Exclusive: Cambridge University college forced to drop ‘racist’ May Ball theme

Students at St Edmund’s College have abandoned plans to hold a Gone with the Wind-inspired event

A Cambridge University college has abandoned plans to hold a Gone with the Wind-inspired ball after complaints that the film is racist.

Officials at St Edmund’s College have admitted that the organising committee was forced to change the theme after concerns were raised about the Oscar-winning film.

Starring Clark Gable and Vivien Leigh, the 1939 film is famous for the romance between Rhett Butler and Scarlett O’Hara but it has also been widely criticised for its depiction of black people.

There is a high percentage of foreign students at the 19th-century college, with around two-thirds of the students coming from 60 countries.

Mamusu Kallon, who was born in Sierra Leone and is a student at St Edmund’s, said she was dismayed by the choice of theme for the ball.

“It is a film that glamorises the romantic dreams of a slave owner and a KKK member while rendering the horrors of slavery invisible,” she said.

“The black characters fulfil every derogatory racist stereotype of the ‘slave’ and black people continue to be subject to the modern-day versions of these stereotypes. Surely Cambridge University should not be perpetuating this?”

Last month, students at the college, which counts the Duke of Edinburgh as an honorary fellow, agreed to change the theme of the May Ball. A college spokesman said: “The committee initially selected the theme of Gone with the Wind, but then changed it to ‘Journey through the Seasons’ after concern  was expressed by some of  our students.

“The college felt that it would have only been necessary for it to intervene formally if the matter had not been resolved satisfactorily. The college supports the change of theme and is proud of its record of friendliness and cordiality.”

Students at St Edmund’s College, Cambridge, will now attend a ‘Journey through the Seasons’ ball (Alamy) Students at St Edmund’s College, Cambridge, will now attend a ‘Journey through the Seasons’ ball (Alamy)
The row comes only a week after members of Cambridge’s Black and Minority Ethnic (BME) committee launched a campaign asking students to speak out about instances of discrimination. Yasmin Lawal, the president of the BME committee, stressed that the aim of the campaign was to raise awareness of the issues facing ethnic-minority students in Cambridge.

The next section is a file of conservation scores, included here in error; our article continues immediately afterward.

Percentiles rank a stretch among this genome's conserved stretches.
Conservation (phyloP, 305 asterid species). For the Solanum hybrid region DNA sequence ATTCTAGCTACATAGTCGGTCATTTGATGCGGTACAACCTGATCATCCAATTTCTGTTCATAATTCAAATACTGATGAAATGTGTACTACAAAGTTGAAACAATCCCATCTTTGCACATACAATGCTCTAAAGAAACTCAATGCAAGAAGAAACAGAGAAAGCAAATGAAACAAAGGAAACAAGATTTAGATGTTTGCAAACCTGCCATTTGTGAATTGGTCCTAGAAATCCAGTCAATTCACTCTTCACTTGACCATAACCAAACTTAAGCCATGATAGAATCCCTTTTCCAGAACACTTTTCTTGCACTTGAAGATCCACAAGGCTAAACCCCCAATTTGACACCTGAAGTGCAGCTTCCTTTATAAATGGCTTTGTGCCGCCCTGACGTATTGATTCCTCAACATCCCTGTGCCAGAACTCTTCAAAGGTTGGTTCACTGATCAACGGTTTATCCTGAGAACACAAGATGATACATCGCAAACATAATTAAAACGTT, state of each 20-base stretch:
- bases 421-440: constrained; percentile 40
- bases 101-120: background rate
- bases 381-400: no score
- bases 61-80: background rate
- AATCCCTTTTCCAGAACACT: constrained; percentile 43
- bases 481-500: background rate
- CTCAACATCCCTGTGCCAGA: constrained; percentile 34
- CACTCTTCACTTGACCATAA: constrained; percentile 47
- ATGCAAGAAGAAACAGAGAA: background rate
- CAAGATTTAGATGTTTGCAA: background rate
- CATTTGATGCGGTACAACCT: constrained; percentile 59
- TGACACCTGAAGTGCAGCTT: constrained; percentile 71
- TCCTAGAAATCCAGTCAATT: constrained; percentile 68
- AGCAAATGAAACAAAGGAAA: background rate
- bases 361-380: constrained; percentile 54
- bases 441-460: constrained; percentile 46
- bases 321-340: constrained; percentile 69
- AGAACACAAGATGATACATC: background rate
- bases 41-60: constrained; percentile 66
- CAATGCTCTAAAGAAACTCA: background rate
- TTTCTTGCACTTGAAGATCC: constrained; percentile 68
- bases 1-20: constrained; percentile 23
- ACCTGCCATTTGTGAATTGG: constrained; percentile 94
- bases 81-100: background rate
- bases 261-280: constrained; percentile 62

Ms Kallon, a third-year human, social and political science student, said that there were issues to be addressed.

“I think there is a serious gap between policy and practice, and a refusal to understand that racism is not just the N-word or explicit in nature.”

After the name change, organisers of the ball, for which tickets cost as much as £129, promised partygoers that they would “experience all four seasons in one memorable night”.

“Our college grounds will evoke fruitful autumn gardens, long midwinter nights, the early hours of spring and the fierce passion of midsummer,” they said.

Gone With the Wind: Tara’s dark shadow

Despite its huge success, Margaret Mitchell’s novel, and the subsequent film adaptation, has never fully shaken off charges of racism.

While the book is littered with racial epithets and ethnic slurs, it is the portrayal of the African-American characters – rather than the language which can also be found in The Adventures of Huckleberry Finn and Uncle Tom’s Cabin – that has drawn most ire.

The book about a Southern plantation and written from the view of a slave owner has long been criticised for ignoring racial oppression and romanticising the Ku Klux Klan. The black characters are seen as simple and having little interest in freedom. Even the strong, single-minded Mammy was unable to function without the guiding hand of the white characters.

In adapting the book, David O Selznick was acutely aware of the racial tensions in making the film and said to the screenwriters they “have to be awfully careful that the Negroes come out decidedly on the right side of the ledger”.

Dramatist Carlton Moss called it a “rear attack” on “American history and the Negro people”. Yet others believed it undercut racial stereotypes, with Hattie McDaniel becoming the first black actress to win an Oscar.

Nick Clark

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